Popular Information reported last week that several of the books pulled from the shelves in Florida school districts for being “pornographic” are actually anything but, and more importantly, don’t meet the state’s legal definition of “harmful” content illegal to distribute to minors.

Those titles include Beloved by Toni Morrison, The Kite Runner by Khaled Hosseini, and Forever by Judy Blume.

In Orange County, four books have been removed districtwide: This Book Is Gay, Gender Queer, Let’s Talk About It and Perfectly Normal.

Jen Solomon, a mother from South Florida and president of PFLAG South Miami, said these bills are not about “protecting children,” as Republicans say, and are instead about a political agenda.

“This is extremely scary,” said Solomon. “We have families that are leaving the state because they cannot properly parent their child, whether it’s in the school system in the medical community. We are not allowing parents to make choices, simple choices for their children.”

Educators in Orange County and beyond have also struggled with new policies that have rolled out in Florida over the last two years, according to Clinton McCracken, president of the Orange County teachers’ union. Many teachers, including those who identify as LGBTQ themselves, have self-censored, McCracken told Orlando Weekly, fearful of being targeted by conservative groups like Moms for Liberty or being labeled “indoctrinators.”

Florida Rep. Randy Fine, a Republican who sponsored several of the bills signed into law on Wednesday, made it clear at DeSantis’ bill signing ceremony, held at a private school in Tampa, that he perceives the LGBTQ community as a threat.

“The important thing for people to know is there is evil in this world and we are fighting it,” Fine declared.

The Wednesday signing ceremony fell on May 17, a day that over 100 countries worldwide observe as International Day Against Homophobia, Biphobia, and Transphobia.

In 2022, President Joe Biden released a statement commemorating IDAHBA, acknowledging “disturbing setbacks and rising hate and violence targeting LGBTQI+ people in the United States” and adding that legislative policies targeting LGBTQ people “cannot be tolerated.”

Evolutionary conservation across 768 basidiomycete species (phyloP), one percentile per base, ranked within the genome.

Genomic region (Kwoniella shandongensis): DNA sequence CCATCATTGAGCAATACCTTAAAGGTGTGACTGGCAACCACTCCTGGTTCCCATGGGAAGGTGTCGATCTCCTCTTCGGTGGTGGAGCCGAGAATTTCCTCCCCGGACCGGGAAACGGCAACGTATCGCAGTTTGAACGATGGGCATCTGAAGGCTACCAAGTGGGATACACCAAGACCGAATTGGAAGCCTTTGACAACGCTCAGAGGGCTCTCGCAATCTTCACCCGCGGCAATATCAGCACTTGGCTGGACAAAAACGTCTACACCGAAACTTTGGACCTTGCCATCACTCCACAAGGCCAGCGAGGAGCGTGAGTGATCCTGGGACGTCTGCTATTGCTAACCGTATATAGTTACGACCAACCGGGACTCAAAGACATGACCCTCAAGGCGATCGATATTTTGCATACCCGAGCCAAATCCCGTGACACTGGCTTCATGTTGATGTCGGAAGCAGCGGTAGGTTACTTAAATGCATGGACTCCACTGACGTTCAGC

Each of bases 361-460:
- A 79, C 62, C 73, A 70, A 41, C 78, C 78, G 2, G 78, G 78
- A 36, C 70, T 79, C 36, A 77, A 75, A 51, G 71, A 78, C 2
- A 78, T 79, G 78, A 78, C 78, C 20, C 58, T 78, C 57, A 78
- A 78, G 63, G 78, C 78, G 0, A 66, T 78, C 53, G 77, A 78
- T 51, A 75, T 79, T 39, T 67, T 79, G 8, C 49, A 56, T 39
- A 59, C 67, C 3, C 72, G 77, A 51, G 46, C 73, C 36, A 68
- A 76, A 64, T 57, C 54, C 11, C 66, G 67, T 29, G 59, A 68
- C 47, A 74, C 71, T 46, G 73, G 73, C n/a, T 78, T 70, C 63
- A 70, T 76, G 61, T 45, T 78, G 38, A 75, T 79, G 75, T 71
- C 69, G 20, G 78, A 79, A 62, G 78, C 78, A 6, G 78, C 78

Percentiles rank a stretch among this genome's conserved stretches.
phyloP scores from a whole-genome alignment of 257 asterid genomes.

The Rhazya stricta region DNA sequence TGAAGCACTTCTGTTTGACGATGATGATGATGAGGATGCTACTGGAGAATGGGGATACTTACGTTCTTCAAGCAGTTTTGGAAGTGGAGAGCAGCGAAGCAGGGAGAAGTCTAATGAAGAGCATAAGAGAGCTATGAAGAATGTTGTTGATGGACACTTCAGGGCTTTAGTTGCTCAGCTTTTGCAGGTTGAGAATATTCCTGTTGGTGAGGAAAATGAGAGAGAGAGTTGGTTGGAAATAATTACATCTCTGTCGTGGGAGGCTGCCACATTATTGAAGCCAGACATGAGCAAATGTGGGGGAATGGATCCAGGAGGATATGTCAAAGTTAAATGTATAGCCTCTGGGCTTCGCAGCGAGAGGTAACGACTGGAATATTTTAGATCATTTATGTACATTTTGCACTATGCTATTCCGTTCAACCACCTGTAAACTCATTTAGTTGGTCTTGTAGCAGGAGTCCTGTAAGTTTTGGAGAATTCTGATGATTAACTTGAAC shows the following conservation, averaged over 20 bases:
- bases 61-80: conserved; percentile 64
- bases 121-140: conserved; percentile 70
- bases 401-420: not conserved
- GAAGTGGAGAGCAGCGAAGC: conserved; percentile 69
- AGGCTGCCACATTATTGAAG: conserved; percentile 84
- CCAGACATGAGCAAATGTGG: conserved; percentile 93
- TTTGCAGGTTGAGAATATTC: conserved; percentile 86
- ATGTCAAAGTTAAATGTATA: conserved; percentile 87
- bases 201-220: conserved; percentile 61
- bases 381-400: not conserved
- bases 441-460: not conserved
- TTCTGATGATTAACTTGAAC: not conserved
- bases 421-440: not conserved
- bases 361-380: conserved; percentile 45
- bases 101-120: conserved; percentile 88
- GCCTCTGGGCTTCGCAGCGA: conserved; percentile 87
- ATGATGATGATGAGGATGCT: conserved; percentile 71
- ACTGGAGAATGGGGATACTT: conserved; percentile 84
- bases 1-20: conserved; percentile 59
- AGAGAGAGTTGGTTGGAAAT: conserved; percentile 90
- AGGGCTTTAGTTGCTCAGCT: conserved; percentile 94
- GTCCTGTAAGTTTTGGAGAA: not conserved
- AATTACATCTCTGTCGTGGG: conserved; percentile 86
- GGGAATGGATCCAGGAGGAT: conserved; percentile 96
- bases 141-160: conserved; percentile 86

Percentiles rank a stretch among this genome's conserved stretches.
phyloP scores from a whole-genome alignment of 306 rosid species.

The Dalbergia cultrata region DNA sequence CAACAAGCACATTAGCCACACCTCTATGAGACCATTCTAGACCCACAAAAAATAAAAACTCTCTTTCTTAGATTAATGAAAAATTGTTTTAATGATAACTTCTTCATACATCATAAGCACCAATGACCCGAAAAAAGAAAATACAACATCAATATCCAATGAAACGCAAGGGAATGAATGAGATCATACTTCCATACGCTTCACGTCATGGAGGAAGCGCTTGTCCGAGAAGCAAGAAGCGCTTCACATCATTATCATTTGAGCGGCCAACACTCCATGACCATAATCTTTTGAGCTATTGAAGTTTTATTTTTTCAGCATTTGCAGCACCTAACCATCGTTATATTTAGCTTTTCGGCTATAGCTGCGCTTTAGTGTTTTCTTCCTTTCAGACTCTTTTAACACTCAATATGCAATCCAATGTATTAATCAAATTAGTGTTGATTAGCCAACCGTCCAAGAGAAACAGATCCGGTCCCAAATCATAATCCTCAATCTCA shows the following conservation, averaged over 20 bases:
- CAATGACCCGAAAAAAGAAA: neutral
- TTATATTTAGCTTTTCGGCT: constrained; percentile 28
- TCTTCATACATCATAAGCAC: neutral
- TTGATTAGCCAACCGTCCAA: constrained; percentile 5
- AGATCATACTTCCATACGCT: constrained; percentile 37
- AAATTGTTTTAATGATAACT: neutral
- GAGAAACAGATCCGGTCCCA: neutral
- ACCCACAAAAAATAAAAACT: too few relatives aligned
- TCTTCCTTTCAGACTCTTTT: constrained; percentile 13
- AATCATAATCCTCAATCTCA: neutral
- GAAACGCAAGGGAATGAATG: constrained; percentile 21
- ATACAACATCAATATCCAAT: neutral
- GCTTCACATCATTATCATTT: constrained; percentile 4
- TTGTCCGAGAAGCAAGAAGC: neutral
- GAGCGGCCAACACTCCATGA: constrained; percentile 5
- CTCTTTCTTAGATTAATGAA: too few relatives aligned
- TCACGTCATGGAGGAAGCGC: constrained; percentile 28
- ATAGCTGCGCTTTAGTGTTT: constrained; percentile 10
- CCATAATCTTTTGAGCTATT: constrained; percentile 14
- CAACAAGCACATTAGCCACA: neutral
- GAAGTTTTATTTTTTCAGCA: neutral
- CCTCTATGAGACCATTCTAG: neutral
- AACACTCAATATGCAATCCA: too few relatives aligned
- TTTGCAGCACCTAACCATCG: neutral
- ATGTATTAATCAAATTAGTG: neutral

The United Nations has also denounced attacks on the LGBTQ community, not just in the United States but globally. “I renew my call to all Member States to uphold the Universal Declaration of Human Rights and end the criminalization of consensual same-sex relations and transgender people,” said U.N. Secretary-General António Guterres. “Being yourself should never be a crime.”

PEN America, a nonprofit organization, has filed a lawsuit against book bans that have already occurred in Escambia County, Florida, joined by publisher Penguin Random House, students of Escambia County, and authors as plaintiffs.

A lawsuit against the state for the Florida Board of Medicine’s ban on gender-affirming care for youth and prohibition on Medicaid coverage for all trans healthcare services is ongoing.

Undocumented immigrants, educators and other public employees have also faced targeted attacks by Florida’s GOP this year, while Floridians continue to grapple with unaffordable housing, inflation and skyrocketing home insurance premiums, which apparently haven’t been designated as issues to be addressed in order to “protect the children.”

Locally, a Central Florida Emergency Trans Healthcare Fund has been set up by the LGBT+ Center Orlando and the Contigo Fund to help trans individuals and families access gender-affirming care.

“This is an amazing tapestry of a state, and what has come forward does not represent what is the best of Florida,” said Bruemmer, a transgender man and practicing attorney. “Ultimately, unified in action, I know our community will come back.”

“What we need to do,” said Carlos Guillermo Smith, a former State House Representative and candidate for Florida Senate, “is carry on.”

This is a developing story.